Understanding larval connectivity patterns in exploited fishes is a fundamental prerequisite for developing effective management strategies and assessing the vulnerability of a fishery to recruitment overfishing and localised extinction. To date however, researchers have not considered how regional variations in fishing pressure also influence recruitment. We used genetic parentage analyses and modelling to infer the dispersal patterns of bumphead parrotfish (Bolbometopon muricatum) larvae in the Kia fishing grounds, Isabel Province, Solomon Islands. We then extrapolated...
Supplementary material: Ultraconserved elements improve the resolution of difficult nodes within the rapid radiation of neotropical sigmodontine rodents (Cricetidae: Sigmodontinae)Andrés Parada, Guillermo D'Elía & John Hanson
Sigmodontine rodents (Cricetidae, Sigmodontinae) represent the second largest muroid subfamily and the most species-rich group of New World mammals, encompassing above 410 living species and ca. 87 genera. Even with advances on the clarification of sigmodontine phylogenetic relationships that have been made recently, the phylogenetic relationships among the 11 main group of genera (i.e., tribes) remain poorly resolved, in particular among those forming the large clade Oryzomyalia. This pattern has been interpreted as consequence of...
Evaluating aspects of biodiversity loss, and associated indicators, for application to the assessment of the impacts of agricultural commodity tradeAmy Molotoks, América Paz Durán, Jonathan Green & Christopher David West
This output has been funded in whole or part by the UK Research and Innovation’s Global Challenges Research Fund under the Trade, Development and the Environment Hub project (project number ES/S008160/1).
Monitoring plans using environmental DNA have the potential to offer a standardized and cost-efficient method to survey biodiversity in aquatic ecosystems. Among these ecosystems, coastal wetlands are key elements that serve as transition zones between marine and freshwater ecosystems and are today the target of many conservation and restoration efforts. In this sense, eDNA monitoring could provide a rapid and efficient tool for studying and generating baseline biodiversity information to guide coastal wetland management programs....
Pinpointing genetic breaks in the southeastern Pacific: phylogeography and genetic structure of Pyura chilensis, a commercially important tunicateSuany Quesada-Calderon, Emily C. Giles, Sarai Morales-González & Pablo Saenz-Agudelo
Aim: Accurate characterization of evolutionary units (species or populations) underlies all ecological and evolutionary studies and is crucial to conservation planning. Seascapes have long been thought to be highly permeable to gene flow, yet over the last decade building evidence has shown that barriers to gene flow in marine environments are much more common than previously thought. Here, we precisely characterize barriers to gene flow in the tunicate Pyura chilensis across 26° of latitude in...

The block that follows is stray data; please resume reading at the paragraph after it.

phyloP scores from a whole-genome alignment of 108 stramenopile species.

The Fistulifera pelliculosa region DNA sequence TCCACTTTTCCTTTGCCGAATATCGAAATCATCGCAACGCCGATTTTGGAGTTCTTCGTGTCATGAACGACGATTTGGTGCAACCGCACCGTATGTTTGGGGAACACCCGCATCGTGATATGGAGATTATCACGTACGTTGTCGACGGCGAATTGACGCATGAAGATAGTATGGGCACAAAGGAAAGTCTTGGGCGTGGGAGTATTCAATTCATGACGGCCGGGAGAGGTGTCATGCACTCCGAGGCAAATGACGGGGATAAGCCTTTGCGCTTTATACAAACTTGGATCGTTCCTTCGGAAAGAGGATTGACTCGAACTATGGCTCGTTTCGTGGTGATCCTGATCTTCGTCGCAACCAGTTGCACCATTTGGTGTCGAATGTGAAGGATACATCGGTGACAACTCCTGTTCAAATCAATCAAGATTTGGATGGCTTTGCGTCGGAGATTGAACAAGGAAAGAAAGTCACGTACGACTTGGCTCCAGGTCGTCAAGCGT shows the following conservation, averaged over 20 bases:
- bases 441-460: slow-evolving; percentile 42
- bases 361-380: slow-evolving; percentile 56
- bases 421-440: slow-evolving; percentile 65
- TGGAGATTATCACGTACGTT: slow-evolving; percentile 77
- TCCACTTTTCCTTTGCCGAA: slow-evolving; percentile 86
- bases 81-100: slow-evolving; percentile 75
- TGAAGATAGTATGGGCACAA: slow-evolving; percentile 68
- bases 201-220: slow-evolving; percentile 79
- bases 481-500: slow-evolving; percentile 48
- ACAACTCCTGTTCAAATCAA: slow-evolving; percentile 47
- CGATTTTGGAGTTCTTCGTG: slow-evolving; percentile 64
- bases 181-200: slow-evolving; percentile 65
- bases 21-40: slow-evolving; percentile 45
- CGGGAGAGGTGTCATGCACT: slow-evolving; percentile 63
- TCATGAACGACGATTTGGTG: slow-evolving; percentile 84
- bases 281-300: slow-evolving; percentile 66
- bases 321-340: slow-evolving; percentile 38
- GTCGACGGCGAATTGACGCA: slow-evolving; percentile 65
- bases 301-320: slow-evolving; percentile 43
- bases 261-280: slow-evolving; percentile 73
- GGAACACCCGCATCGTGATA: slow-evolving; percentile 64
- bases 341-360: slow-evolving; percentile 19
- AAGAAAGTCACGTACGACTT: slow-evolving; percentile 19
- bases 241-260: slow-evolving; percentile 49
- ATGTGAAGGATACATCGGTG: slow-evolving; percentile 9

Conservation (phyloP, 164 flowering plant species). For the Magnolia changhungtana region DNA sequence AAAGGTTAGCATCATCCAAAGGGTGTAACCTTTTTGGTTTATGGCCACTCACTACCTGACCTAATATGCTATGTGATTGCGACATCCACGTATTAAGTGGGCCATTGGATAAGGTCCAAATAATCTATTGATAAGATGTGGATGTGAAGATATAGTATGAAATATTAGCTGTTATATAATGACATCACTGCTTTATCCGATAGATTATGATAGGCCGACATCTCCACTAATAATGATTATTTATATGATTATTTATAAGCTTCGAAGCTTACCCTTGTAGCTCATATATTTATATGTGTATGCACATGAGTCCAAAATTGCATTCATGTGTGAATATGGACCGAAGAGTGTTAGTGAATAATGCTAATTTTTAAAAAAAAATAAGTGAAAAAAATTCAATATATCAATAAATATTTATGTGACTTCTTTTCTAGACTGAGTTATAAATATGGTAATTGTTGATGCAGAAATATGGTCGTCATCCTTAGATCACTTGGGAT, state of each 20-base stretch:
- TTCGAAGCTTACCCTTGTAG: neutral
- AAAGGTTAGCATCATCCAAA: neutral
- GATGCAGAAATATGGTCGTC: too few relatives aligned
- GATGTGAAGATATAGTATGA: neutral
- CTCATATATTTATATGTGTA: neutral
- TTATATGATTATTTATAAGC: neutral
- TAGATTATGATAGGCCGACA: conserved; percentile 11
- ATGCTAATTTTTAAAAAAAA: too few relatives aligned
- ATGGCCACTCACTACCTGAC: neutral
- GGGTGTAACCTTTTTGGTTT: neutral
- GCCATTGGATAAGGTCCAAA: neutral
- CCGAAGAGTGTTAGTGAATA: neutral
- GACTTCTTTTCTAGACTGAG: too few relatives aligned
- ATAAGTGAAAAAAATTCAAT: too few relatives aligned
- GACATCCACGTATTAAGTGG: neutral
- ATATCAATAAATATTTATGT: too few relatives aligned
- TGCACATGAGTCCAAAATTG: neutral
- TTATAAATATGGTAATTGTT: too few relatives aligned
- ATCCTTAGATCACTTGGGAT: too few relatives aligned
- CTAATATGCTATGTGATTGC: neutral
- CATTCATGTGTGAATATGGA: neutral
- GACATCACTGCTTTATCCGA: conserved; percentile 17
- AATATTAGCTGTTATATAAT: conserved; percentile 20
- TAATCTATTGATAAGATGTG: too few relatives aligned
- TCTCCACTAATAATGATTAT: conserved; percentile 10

1. Predators can exert nonconsumptive effects (NCEs) on prey, which often take place through prey behavioural adjustments to minimize predation risk. As NCEs are widespread in nature, interest is growing to determine whether NCEs on a prey species can indirectly influence several other species simultaneously, thus leading to changes in community structure. 2. In this study, we investigate whether a predator can exert NCEs on a foundation species and indirectly affect community structure. 3. Through...
Semi-intensive Shrimp-Farms as Experimental Arenas for the Study of Predation Risk from Falcons to ShorebirdsJuan G. Navedo
Varying environmental conditions and energetic demands can affect habitat use by predators and their prey. Anthropogenic habitats may provide an opportunity to document both predation events and foraging activity by prey, and therefore enable an empirical evaluation how prey cope with trade-offs between starvation and predation risk in environments of variable foraging opportunities and predation danger. Here we use seven years of observational data of peregrine falcons Falco peregrinus and shorebirds at a semi-intensive shrimp-farm...
Cetaceans are the longest-living species of mammals and the largest in the history of the planet. They have developed mechanisms against diseases such cancer, although the underlying molecular bases of these remain unknown. The goal of this study was to investigate the role of natural selection in the evolution of 1077 tumour suppressor genes (TSGs) in cetaceans. We used a comparative genomic approach to analyse two sources of molecular variation in the form of dN/dS...
University Austral de Chile7
Austral University of Chile4
Columbus State University1
The Nature Conservancy1
Thomas Jefferson University1
Institut de Recherche pour le Développement1
King Abdullah University of Science and Technology1
St. Francis Xavier University1
French National Centre for Scientific Research1